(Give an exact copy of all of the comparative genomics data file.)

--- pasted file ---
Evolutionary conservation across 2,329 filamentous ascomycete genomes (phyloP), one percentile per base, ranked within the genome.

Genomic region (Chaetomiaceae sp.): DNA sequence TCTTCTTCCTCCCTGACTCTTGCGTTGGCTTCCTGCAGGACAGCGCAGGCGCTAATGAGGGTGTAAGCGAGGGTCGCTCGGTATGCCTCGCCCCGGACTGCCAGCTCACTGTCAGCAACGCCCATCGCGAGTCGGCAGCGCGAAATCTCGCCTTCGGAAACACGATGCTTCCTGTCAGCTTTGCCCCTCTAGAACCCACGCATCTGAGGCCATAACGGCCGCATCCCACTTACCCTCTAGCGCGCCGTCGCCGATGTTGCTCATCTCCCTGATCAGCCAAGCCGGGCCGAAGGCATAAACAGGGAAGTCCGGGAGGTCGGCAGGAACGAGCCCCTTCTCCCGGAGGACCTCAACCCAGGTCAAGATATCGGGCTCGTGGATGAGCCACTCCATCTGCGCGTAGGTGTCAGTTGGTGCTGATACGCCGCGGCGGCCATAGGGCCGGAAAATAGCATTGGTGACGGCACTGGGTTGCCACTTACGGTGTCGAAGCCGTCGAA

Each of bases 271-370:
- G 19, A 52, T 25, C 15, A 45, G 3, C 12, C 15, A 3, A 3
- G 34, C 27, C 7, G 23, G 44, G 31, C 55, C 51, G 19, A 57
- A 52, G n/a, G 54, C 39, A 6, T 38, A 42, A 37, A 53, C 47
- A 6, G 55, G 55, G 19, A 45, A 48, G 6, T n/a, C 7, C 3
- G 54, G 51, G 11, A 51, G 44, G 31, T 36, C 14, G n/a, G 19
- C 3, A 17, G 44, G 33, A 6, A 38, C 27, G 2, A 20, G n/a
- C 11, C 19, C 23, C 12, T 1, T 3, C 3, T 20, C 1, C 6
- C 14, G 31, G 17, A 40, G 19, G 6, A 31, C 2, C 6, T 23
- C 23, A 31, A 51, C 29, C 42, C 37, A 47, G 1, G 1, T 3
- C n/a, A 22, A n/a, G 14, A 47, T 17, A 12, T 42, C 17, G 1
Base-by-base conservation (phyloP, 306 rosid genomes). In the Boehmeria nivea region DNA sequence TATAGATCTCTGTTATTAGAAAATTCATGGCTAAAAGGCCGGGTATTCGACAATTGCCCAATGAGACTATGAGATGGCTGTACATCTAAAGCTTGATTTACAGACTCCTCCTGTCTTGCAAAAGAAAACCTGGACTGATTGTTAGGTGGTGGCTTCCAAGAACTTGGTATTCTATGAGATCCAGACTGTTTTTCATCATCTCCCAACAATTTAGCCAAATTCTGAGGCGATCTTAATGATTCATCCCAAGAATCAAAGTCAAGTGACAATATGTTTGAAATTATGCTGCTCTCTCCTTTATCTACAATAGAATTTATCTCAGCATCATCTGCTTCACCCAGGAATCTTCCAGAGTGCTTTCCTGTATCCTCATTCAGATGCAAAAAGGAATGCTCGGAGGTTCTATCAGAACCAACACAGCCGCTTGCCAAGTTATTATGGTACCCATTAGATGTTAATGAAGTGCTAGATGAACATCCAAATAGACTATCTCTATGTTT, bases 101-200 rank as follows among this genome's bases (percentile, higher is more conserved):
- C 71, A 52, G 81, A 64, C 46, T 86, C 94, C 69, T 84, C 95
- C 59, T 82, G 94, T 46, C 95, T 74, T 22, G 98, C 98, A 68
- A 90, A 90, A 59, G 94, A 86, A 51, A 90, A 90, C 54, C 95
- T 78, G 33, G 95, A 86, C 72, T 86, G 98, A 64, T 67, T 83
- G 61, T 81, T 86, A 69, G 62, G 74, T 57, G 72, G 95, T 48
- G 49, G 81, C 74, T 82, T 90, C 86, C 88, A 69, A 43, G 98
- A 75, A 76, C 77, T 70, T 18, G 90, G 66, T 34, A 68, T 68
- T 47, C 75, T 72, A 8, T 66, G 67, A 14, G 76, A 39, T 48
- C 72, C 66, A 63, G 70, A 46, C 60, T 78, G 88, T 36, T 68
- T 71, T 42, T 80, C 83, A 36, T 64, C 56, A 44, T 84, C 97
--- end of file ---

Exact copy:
Evolutionary conservation across 2,329 filamentous ascomycete genomes (phyloP), one percentile per base, ranked within the genome.

Genomic region (Chaetomiaceae sp.): DNA sequence TCTTCTTCCTCCCTGACTCTTGCGTTGGCTTCCTGCAGGACAGCGCAGGCGCTAATGAGGGTGTAAGCGAGGGTCGCTCGGTATGCCTCGCCCCGGACTGCCAGCTCACTGTCAGCAACGCCCATCGCGAGTCGGCAGCGCGAAATCTCGCCTTCGGAAACACGATGCTTCCTGTCAGCTTTGCCCCTCTAGAACCCACGCATCTGAGGCCATAACGGCCGCATCCCACTTACCCTCTAGCGCGCCGTCGCCGATGTTGCTCATCTCCCTGATCAGCCAAGCCGGGCCGAAGGCATAAACAGGGAAGTCCGGGAGGTCGGCAGGAACGAGCCCCTTCTCCCGGAGGACCTCAACCCAGGTCAAGATATCGGGCTCGTGGATGAGCCACTCCATCTGCGCGTAGGTGTCAGTTGGTGCTGATACGCCGCGGCGGCCATAGGGCCGGAAAATAGCATTGGTGACGGCACTGGGTTGCCACTTACGGTGTCGAAGCCGTCGAA

Each of bases 271-370:
- G 19, A 52, T 25, C 15, A 45, G 3, C 12, C 15, A 3, A 3
- G 34, C 27, C 7, G 23, G 44, G 31, C 55, C 51, G 19, A 57
- A 52, G n/a, G 54, C 39, A 6, T 38, A 42, A 37, A 53, C 47
- A 6, G 55, G 55, G 19, A 45, A 48, G 6, T n/a, C 7, C 3
- G 54, G 51, G 11, A 51, G 44, G 31, T 36, C 14, G n/a, G 19
- C 3, A 17, G 44, G 33, A 6, A 38, C 27, G 2, A 20, G n/a
- C 11, C 19, C 23, C 12, T 1, T 3, C 3, T 20, C 1, C 6
- C 14, G 31, G 17, A 40, G 19, G 6, A 31, C 2, C 6, T 23
- C 23, A 31, A 51, C 29, C 42, C 37, A 47, G 1, G 1, T 3
- C n/a, A 22, A n/a, G 14, A 47, T 17, A 12, T 42, C 17, G 1
Base-by-base conservation (phyloP, 306 rosid genomes). In the Boehmeria nivea region DNA sequence TATAGATCTCTGTTATTAGAAAATTCATGGCTAAAAGGCCGGGTATTCGACAATTGCCCAATGAGACTATGAGATGGCTGTACATCTAAAGCTTGATTTACAGACTCCTCCTGTCTTGCAAAAGAAAACCTGGACTGATTGTTAGGTGGTGGCTTCCAAGAACTTGGTATTCTATGAGATCCAGACTGTTTTTCATCATCTCCCAACAATTTAGCCAAATTCTGAGGCGATCTTAATGATTCATCCCAAGAATCAAAGTCAAGTGACAATATGTTTGAAATTATGCTGCTCTCTCCTTTATCTACAATAGAATTTATCTCAGCATCATCTGCTTCACCCAGGAATCTTCCAGAGTGCTTTCCTGTATCCTCATTCAGATGCAAAAAGGAATGCTCGGAGGTTCTATCAGAACCAACACAGCCGCTTGCCAAGTTATTATGGTACCCATTAGATGTTAATGAAGTGCTAGATGAACATCCAAATAGACTATCTCTATGTTT, bases 101-200 rank as follows among this genome's bases (percentile, higher is more conserved):
- C 71, A 52, G 81, A 64, C 46, T 86, C 94, C 69, T 84, C 95
- C 59, T 82, G 94, T 46, C 95, T 74, T 22, G 98, C 98, A 68
- A 90, A 90, A 59, G 94, A 86, A 51, A 90, A 90, C 54, C 95
- T 78, G 33, G 95, A 86, C 72, T 86, G 98, A 64, T 67, T 83
- G 61, T 81, T 86, A 69, G 62, G 74, T 57, G 72, G 95, T 48
- G 49, G 81, C 74, T 82, T 90, C 86, C 88, A 69, A 43, G 98
- A 75, A 76, C 77, T 70, T 18, G 90, G 66, T 34, A 68, T 68
- T 47, C 75, T 72, A 8, T 66, G 67, A 14, G 76, A 39, T 48
- C 72, C 66, A 63, G 70, A 46, C 60, T 78, G 88, T 36, T 68
- T 71, T 42, T 80, C 83, A 36, T 64, C 56, A 44, T 84, C 97